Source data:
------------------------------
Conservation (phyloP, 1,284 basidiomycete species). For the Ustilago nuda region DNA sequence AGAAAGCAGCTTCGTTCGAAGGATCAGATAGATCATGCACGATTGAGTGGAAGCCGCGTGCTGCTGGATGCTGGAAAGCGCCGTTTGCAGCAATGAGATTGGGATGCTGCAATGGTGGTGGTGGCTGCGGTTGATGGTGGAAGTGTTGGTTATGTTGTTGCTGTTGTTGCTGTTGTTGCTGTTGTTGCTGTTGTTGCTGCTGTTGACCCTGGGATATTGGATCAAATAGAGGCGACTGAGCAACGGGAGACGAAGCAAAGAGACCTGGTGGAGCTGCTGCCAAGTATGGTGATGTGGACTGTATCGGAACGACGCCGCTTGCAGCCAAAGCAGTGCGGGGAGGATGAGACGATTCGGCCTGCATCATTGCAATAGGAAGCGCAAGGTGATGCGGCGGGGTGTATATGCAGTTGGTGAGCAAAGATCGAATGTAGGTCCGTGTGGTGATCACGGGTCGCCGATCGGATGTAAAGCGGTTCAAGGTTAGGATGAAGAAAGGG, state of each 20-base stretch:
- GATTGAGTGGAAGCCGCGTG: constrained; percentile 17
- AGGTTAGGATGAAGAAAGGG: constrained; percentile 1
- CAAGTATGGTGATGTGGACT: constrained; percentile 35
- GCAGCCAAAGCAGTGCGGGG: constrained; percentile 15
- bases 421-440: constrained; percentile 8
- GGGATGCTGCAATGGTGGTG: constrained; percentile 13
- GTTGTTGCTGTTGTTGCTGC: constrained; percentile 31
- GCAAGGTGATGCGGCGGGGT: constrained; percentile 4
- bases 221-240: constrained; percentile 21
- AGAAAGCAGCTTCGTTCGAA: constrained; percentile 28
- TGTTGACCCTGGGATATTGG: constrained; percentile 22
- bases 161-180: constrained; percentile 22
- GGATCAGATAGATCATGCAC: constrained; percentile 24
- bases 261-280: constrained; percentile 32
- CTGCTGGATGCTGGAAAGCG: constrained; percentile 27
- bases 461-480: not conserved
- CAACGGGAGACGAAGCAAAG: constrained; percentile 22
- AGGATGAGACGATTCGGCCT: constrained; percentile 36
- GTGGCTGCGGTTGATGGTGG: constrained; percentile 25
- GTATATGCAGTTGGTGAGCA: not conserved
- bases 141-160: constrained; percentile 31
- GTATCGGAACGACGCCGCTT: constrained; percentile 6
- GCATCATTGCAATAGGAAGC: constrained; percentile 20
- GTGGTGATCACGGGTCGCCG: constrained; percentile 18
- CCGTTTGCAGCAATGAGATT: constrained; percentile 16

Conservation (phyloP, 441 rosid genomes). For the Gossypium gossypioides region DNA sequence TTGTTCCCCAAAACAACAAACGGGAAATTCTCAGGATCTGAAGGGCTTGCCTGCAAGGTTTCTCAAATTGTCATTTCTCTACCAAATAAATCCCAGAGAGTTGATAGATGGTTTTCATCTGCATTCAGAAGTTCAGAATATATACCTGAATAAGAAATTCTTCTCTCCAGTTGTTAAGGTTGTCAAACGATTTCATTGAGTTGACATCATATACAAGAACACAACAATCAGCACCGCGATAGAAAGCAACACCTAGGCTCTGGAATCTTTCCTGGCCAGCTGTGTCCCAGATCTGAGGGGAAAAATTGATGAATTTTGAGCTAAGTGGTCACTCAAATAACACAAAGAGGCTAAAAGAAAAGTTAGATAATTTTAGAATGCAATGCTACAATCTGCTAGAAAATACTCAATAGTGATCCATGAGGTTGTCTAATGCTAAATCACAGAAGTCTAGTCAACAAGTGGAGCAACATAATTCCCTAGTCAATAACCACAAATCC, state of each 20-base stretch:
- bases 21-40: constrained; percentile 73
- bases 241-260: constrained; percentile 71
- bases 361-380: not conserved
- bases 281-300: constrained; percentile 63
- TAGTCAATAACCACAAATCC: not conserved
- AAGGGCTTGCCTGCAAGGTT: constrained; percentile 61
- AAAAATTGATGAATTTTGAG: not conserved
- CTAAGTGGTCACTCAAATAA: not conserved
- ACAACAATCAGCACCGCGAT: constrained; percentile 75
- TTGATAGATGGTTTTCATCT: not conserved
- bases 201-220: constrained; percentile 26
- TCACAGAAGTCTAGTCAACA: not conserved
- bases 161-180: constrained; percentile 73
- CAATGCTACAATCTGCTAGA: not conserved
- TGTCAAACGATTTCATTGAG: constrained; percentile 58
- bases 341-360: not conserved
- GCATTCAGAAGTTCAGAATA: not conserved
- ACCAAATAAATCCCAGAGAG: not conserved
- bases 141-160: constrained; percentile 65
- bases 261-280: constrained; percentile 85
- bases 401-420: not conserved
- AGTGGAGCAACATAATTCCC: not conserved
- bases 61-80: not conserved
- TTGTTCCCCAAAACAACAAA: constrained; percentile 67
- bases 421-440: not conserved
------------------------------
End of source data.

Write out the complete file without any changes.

Conservation (phyloP, 1,284 basidiomycete species). For the Ustilago nuda region DNA sequence AGAAAGCAGCTTCGTTCGAAGGATCAGATAGATCATGCACGATTGAGTGGAAGCCGCGTGCTGCTGGATGCTGGAAAGCGCCGTTTGCAGCAATGAGATTGGGATGCTGCAATGGTGGTGGTGGCTGCGGTTGATGGTGGAAGTGTTGGTTATGTTGTTGCTGTTGTTGCTGTTGTTGCTGTTGTTGCTGTTGTTGCTGCTGTTGACCCTGGGATATTGGATCAAATAGAGGCGACTGAGCAACGGGAGACGAAGCAAAGAGACCTGGTGGAGCTGCTGCCAAGTATGGTGATGTGGACTGTATCGGAACGACGCCGCTTGCAGCCAAAGCAGTGCGGGGAGGATGAGACGATTCGGCCTGCATCATTGCAATAGGAAGCGCAAGGTGATGCGGCGGGGTGTATATGCAGTTGGTGAGCAAAGATCGAATGTAGGTCCGTGTGGTGATCACGGGTCGCCGATCGGATGTAAAGCGGTTCAAGGTTAGGATGAAGAAAGGG, state of each 20-base stretch:
- GATTGAGTGGAAGCCGCGTG: constrained; percentile 17
- AGGTTAGGATGAAGAAAGGG: constrained; percentile 1
- CAAGTATGGTGATGTGGACT: constrained; percentile 35
- GCAGCCAAAGCAGTGCGGGG: constrained; percentile 15
- bases 421-440: constrained; percentile 8
- GGGATGCTGCAATGGTGGTG: constrained; percentile 13
- GTTGTTGCTGTTGTTGCTGC: constrained; percentile 31
- GCAAGGTGATGCGGCGGGGT: constrained; percentile 4
- bases 221-240: constrained; percentile 21
- AGAAAGCAGCTTCGTTCGAA: constrained; percentile 28
- TGTTGACCCTGGGATATTGG: constrained; percentile 22
- bases 161-180: constrained; percentile 22
- GGATCAGATAGATCATGCAC: constrained; percentile 24
- bases 261-280: constrained; percentile 32
- CTGCTGGATGCTGGAAAGCG: constrained; percentile 27
- bases 461-480: not conserved
- CAACGGGAGACGAAGCAAAG: constrained; percentile 22
- AGGATGAGACGATTCGGCCT: constrained; percentile 36
- GTGGCTGCGGTTGATGGTGG: constrained; percentile 25
- GTATATGCAGTTGGTGAGCA: not conserved
- bases 141-160: constrained; percentile 31
- GTATCGGAACGACGCCGCTT: constrained; percentile 6
- GCATCATTGCAATAGGAAGC: constrained; percentile 20
- GTGGTGATCACGGGTCGCCG: constrained; percentile 18
- CCGTTTGCAGCAATGAGATT: constrained; percentile 16

Conservation (phyloP, 441 rosid genomes). For the Gossypium gossypioides region DNA sequence TTGTTCCCCAAAACAACAAACGGGAAATTCTCAGGATCTGAAGGGCTTGCCTGCAAGGTTTCTCAAATTGTCATTTCTCTACCAAATAAATCCCAGAGAGTTGATAGATGGTTTTCATCTGCATTCAGAAGTTCAGAATATATACCTGAATAAGAAATTCTTCTCTCCAGTTGTTAAGGTTGTCAAACGATTTCATTGAGTTGACATCATATACAAGAACACAACAATCAGCACCGCGATAGAAAGCAACACCTAGGCTCTGGAATCTTTCCTGGCCAGCTGTGTCCCAGATCTGAGGGGAAAAATTGATGAATTTTGAGCTAAGTGGTCACTCAAATAACACAAAGAGGCTAAAAGAAAAGTTAGATAATTTTAGAATGCAATGCTACAATCTGCTAGAAAATACTCAATAGTGATCCATGAGGTTGTCTAATGCTAAATCACAGAAGTCTAGTCAACAAGTGGAGCAACATAATTCCCTAGTCAATAACCACAAATCC, state of each 20-base stretch:
- bases 21-40: constrained; percentile 73
- bases 241-260: constrained; percentile 71
- bases 361-380: not conserved
- bases 281-300: constrained; percentile 63
- TAGTCAATAACCACAAATCC: not conserved
- AAGGGCTTGCCTGCAAGGTT: constrained; percentile 61
- AAAAATTGATGAATTTTGAG: not conserved
- CTAAGTGGTCACTCAAATAA: not conserved
- ACAACAATCAGCACCGCGAT: constrained; percentile 75
- TTGATAGATGGTTTTCATCT: not conserved
- bases 201-220: constrained; percentile 26
- TCACAGAAGTCTAGTCAACA: not conserved
- bases 161-180: constrained; percentile 73
- CAATGCTACAATCTGCTAGA: not conserved
- TGTCAAACGATTTCATTGAG: constrained; percentile 58
- bases 341-360: not conserved
- GCATTCAGAAGTTCAGAATA: not conserved
- ACCAAATAAATCCCAGAGAG: not conserved
- bases 141-160: constrained; percentile 65
- bases 261-280: constrained; percentile 85
- bases 401-420: not conserved
- AGTGGAGCAACATAATTCCC: not conserved
- bases 61-80: not conserved
- TTGTTCCCCAAAACAACAAA: constrained; percentile 67
- bases 421-440: not conserved